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A Museum That is Not

One could say that everything begins and ends in Marcel Duchamp’s studio. His first New York studio is perhaps best known from a series of small and grainy photos, some of them out of focus. They were taken sometime between 1916 and 1918 by a certain Henri-Pierre Roché, a good friend of Duchamp. Roché was a writer, not a professional photographer, clearly. He was the same guy who would go on to write Jules et Jim, arguably a far better novel than these are photographs. But their aesthetic quality was not really what mattered. Duchamp was attached to those little pictures. He kept them and went back to them years later, working on them and then leaving them out for us like his laundry in the picture. Or like clues in a detective novel.

There isn’t a single photograph among them that shows his studio (which was also his home, in this case) cleaned up. Duchamp’s drawers are open, his shoes and pillows are strewn across the floor, dust has collected in the corners. The supposed cold conceptualist, the guy who epilated his entire body because he seemed not to like the unkemptness of body hair (and requested that his partner at the time consider doing the same), the artist of the industrially produced readymades—lives in a pigsty.1 This is not the first nor will it be the last of many Duchampian paradoxes. Still, Duchamp’s sense of housekeeping and the dust that he bred in his apartment is not so much my point as is his arrangement of objects. While he might live with a mess, everything also has its place. The small photographs reveal that the shiny porcelain urinal on view is not in the bathroom (although there might be another one there), or even tucked in a corner—it’s hung over a doorway. The disorder of the room might appear careless, except that a urinal simply doesn’t get up there by accident. Duchamp’s snow shovel is not casually leaning against a wall waiting for use—it is suspended from the ceiling. And his coatrack lies inconveniently and ridiculously in the middle of the room, nailed to the floor. Selected objects in chosen positions.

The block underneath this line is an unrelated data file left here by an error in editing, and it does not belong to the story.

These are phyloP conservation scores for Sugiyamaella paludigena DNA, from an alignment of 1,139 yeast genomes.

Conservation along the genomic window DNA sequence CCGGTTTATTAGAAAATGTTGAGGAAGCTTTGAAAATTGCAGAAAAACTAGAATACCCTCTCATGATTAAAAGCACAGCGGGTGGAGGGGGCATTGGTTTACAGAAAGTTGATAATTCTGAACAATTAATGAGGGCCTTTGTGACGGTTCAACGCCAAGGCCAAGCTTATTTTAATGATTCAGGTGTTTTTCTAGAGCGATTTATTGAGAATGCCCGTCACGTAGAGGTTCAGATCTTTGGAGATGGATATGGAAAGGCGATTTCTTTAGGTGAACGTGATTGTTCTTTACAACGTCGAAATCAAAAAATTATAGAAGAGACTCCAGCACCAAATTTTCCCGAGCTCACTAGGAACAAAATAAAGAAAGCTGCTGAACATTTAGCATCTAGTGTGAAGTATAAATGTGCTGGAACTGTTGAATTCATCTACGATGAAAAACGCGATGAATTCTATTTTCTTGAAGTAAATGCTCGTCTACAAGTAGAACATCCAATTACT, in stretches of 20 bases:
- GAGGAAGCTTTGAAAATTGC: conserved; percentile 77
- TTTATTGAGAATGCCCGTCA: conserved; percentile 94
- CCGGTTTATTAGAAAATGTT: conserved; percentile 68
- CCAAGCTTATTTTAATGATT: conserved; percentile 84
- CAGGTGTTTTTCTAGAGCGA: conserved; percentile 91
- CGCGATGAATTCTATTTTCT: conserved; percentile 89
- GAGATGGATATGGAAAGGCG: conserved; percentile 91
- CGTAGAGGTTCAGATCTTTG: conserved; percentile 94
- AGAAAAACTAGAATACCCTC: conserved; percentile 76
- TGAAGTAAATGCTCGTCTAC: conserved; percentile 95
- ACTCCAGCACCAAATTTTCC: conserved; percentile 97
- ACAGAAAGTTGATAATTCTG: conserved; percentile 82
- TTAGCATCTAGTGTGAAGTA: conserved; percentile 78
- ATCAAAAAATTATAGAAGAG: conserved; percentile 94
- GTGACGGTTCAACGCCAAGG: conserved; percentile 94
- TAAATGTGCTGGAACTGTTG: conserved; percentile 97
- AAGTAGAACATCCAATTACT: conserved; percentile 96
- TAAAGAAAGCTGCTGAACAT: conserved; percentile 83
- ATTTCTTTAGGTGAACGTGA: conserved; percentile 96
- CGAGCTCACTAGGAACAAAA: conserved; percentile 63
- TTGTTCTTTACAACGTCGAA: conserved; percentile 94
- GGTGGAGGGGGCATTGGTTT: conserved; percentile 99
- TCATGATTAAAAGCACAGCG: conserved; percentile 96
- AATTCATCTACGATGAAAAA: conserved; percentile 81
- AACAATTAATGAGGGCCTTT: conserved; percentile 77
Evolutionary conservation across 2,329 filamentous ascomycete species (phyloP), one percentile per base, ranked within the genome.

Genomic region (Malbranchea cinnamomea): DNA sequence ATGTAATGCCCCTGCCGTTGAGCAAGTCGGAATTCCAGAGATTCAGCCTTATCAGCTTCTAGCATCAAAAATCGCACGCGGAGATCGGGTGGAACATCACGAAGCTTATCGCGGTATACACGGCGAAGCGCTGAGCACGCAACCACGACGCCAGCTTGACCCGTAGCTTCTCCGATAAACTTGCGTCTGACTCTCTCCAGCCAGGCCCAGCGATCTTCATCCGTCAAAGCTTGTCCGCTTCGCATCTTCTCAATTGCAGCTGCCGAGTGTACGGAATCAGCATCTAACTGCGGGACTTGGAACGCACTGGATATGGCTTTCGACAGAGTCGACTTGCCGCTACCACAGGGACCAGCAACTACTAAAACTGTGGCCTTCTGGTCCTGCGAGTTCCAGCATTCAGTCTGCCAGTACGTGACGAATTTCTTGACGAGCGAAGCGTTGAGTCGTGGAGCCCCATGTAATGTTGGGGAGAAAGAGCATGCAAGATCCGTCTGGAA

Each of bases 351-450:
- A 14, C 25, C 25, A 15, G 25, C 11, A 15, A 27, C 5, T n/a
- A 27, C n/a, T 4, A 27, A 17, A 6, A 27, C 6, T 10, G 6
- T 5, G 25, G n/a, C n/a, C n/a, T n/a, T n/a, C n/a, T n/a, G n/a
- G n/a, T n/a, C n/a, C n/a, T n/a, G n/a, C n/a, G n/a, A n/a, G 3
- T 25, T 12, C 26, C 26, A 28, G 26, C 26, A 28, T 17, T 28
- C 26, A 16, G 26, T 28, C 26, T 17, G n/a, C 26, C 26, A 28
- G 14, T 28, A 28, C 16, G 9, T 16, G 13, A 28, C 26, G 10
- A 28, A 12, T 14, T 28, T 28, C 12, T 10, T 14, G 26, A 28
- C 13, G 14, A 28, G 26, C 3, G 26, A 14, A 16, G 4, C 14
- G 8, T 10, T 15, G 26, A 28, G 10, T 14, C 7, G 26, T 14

Remember, this is sometime around 1917, several years after the artist first started to bring everyday objects into his studio. Back then, he had a Paris atelier, which his sister cleaned up when the artist moved to New York, throwing the first readymades into a dustbin, where she innocently thought they belonged.2 A few years have passed since then and Duchamp is in a new city now. By this point, his utilitarian things already have a category name, a genre: “readymade.” Sure, Duchamp claimed that he had begun fiddling with them as a “distraction,” but already by 1916 he had decided to title each one of them. He had also begun to sign them, and to submit them to public exhibitions (even if that pretty much failed).3 In short, he treated them like works of art, even as he repeatedly denied their artfulness.

Another indication that Duchamp thought of the readymades as more than mere things comes from these photos. The pictures show that these everyday objects are not—cannot be—useful. They were carefully arranged, displayed—indeed, exhibited—with their utilitarianism left undermined so that they became objects of contemplation and even of laughs, but decidedly not of use. In a way, then, the studio was the readymades’ first “exhibition” space. Now, the studio wasn’t an institution, but even if not exactly public, it was nevertheless a frequented space in which the objects were shown and could be read as artifacts that meant something. It was what Helen Molesworth rightly calls the readymades’ “major site of reception.”4 That site of exhibition/reception was a place of annunciation, declaring: this is not (only) a urinal. This is the tale the little photos tell.

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